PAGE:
The data gathered from the ONDCP concerning lifetime users among high school students are shown in a comparative table presented below:

Lifetime users among high school students

according to the ONDCP
Eighth Grade

Ninth Grade

Tenth Grade
Eleventh Grade

Twelfth Grade
The trend, however, was reversed when the observation was directed at the state and federal prisons. Bureau of Justice Statistics figures for 1997 and 2004 obtained by ONDCP showed that in 1997, 19.4% of inmates in state prisons and 15.1% of federal prisoners reported using methamphetamine at least once in their lifetime. Increases in these percentages were found in 2004 when 23.5% of state prisoners reported that they have used the substance during their lifetimes. Accordingly, a higher 17.9% of inmates in federal penitentiaries said that they have used methamphetamine at least once in their lifetimes (ONDCP). The complete data for the two years which the ONDCP obtained from the Bureau of Justice Statistics are shown in the table below:










Used meth when the crime

was committed
Used meth a month before

committing the crime
Used meth at least once a week

for at least one month
Used meth at least once in

their lifetimes

In 2005, out of a total of 1,449,154 visits which involved drug abusers recorded in the emergency departments of hospitals in the United States, the Drug Abuse Warning Network (DAWN) reported that 108,905 (or 7.5%) of the cases were methamphetamine users. Meanwhile, the number of hospital admissions where patients sought treatment for methamphetamine abuse recorded a whopping 364% from 1996 (41,045 cases) to 2006 (149,415 cases). In 1996, methamphetamine-related admissions had only been 2.5% of the total admissions which concerned drug and alcohol abuse. By 2006, it rose to 8.3%, with the average age of the patient being 31 years old. In U.S. courts, meanwhile, 98% of the 5,395 defendants who were sentenced in connection with methamphetamine-related cases concerned defendants in methamphetamine trafficking cases (ONDCP).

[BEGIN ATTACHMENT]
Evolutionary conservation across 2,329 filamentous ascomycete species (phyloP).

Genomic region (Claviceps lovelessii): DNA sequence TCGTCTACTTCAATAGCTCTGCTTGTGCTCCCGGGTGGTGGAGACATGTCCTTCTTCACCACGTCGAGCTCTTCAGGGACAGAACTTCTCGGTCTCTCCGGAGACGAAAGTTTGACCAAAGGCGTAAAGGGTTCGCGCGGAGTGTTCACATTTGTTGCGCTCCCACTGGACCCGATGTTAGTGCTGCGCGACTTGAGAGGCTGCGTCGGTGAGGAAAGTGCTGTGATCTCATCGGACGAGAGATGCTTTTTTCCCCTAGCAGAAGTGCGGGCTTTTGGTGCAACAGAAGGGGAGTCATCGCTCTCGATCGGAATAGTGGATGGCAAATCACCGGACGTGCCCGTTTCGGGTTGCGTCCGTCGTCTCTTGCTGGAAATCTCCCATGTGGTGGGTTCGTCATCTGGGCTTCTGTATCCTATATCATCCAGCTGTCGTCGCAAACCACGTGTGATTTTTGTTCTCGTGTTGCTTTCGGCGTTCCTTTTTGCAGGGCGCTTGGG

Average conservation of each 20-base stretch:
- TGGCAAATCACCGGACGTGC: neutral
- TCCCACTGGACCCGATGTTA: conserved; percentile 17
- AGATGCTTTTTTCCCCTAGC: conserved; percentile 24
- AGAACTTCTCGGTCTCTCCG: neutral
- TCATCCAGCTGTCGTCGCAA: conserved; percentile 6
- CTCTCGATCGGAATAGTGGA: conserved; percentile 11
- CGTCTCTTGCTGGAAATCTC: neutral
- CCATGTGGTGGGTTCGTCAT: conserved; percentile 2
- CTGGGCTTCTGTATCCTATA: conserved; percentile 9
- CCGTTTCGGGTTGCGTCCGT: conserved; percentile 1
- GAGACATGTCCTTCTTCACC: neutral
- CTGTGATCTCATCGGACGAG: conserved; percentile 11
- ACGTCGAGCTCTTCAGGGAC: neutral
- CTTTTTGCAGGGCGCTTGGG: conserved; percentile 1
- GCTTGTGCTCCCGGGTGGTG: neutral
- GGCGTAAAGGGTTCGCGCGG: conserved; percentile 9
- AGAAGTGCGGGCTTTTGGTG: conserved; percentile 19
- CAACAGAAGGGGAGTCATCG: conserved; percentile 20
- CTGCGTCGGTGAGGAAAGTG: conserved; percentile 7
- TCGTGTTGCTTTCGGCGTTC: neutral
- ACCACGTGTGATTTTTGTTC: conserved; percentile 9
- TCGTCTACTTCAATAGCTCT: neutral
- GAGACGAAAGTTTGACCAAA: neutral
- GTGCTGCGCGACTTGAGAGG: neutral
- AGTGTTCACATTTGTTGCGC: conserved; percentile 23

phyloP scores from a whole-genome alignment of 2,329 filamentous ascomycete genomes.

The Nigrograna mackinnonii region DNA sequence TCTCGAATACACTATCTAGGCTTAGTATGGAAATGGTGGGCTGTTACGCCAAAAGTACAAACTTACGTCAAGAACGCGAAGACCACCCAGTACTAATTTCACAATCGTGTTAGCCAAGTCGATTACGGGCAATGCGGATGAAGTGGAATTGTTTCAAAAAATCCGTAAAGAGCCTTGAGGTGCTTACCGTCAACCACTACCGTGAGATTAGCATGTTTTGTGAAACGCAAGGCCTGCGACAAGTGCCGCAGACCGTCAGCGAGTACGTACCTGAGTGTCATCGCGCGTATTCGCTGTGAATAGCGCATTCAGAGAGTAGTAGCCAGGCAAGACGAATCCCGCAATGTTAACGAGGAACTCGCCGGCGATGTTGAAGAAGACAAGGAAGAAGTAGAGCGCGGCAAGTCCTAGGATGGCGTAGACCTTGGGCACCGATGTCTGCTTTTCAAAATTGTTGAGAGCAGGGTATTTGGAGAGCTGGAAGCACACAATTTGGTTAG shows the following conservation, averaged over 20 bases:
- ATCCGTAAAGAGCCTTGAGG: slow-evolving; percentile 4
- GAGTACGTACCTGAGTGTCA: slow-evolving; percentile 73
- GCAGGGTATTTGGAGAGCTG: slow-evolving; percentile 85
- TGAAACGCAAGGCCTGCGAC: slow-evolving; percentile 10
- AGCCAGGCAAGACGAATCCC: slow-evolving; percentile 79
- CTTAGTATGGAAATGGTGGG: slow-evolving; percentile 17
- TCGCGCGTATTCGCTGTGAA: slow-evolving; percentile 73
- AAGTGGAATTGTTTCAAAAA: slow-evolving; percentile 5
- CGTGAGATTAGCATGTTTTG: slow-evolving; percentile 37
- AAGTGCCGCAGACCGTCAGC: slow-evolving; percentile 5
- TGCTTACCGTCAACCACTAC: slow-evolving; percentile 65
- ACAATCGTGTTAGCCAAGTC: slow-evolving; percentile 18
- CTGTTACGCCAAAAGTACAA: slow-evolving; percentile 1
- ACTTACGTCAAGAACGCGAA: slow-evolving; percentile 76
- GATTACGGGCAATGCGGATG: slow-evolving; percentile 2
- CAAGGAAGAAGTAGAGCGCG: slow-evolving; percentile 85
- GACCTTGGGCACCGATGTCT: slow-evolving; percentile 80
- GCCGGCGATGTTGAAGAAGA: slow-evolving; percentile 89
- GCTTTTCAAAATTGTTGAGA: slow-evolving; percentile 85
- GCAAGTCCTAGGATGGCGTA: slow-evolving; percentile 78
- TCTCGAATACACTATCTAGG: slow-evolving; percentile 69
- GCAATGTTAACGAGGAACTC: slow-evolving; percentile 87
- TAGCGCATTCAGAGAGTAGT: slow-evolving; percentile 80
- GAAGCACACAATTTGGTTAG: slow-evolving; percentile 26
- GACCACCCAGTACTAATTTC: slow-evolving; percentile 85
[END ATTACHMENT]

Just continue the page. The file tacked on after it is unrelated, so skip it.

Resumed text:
Records of cases involving methamphetamine use varied in different states and cities particularly in 2002. In Hawaii, for instance, it was reported that methamphetamine use was on the rise, causing more deaths than alcohol abuse. Suicide rate due to methamphetamine abuse was particularly recorded in Hawaii. Increase in use also was observed in the California cities of Los Angeles, San Diego, and San Francisco where gays and bisexuals were said to be greatly involved. While admissions for treatments remained level and visits to emergency departments dropped in Seattle, methamphetamine use proved to be a big problem in Phoenix and “the big story” in Colorado in the state of Arizona, where overdose deaths were reported. The same reports were cited in Texas where “treatment admissions had increased and overdose deaths were up.” While its use remained low in Chicago, its use was widespread in the rural areas of Missouri (Maxwell).

Several statutes are already in place concerning methamphetamine abuse prevention. The substance has already been classified as a “Schedule II narcotic” under Title II of the Comprehensive Drug Abuse Prevention and Control Act of 1970. Under the Methamphetamine Control Act of 1996 (MCA), the chemicals used in its production have also been placed under tight control, specifically ephedrine, pseudoephedrine, including phenylpropanolamine. The MCA likewise provided for increased penalties for the manufacture and sale of methamphetamine. In October 2000, the Children’s Health Act of 2000, which contained specific provisions which covered methamphetamine abuse prevention, its production, enforcement procedures, and treatment for abusers, was signed into law. President Bush, on March 9, 2006, also signed the USA PATRIOT Improvement and Reauthorization Act of 2005. This law provided for the strengthening of the local, state, and federal efforts in combating the rise of methamphetamine abuse (ONDCP).

There is hope for the country, however. According to Quest Diagnostics Inc. who has been administering drug testing services to job applicants, positive test results for methamphetamine dropped by more than 22% from 2006 to 2007 (United Press International).
























Works Cited

Johnson, K.C. “Despite curbs, meth use spreading in U.S.” NBC News. 27 January 2005.

22 March 2008. <>

Maxwell, Jane Carlisle. “Patterns of Club Drug Use in the U.S., 2004.” 22 March 2008.


National Institute on Drug Abuse (NIDA). “NIDA InfoFacts: Methamphetamine.” November

2006. 22 March 2008. <>

National Survey on Drug Use and Health (NSDUH). “Methamphetamine Use, Abuse, and

Dependence: 2002, 2003, and 2004.” The NSDUH Report. 16 September 2005.

22 March 2008. <>

Office of National Drug Control Policy (ONDCP). “Methamphetamine.” 4 March 2008.

22 March 2008.


Sanchez, Devonne, R. and Harrison, Blake. “The Methamphetamine Menace.”

LEGISBRIEF, Vol. 12, No. 1. January 2004. 22 March 2008.


United Press International. “U.S. worker methamphetamine use down.” 12 March 2008.

22 March 2008.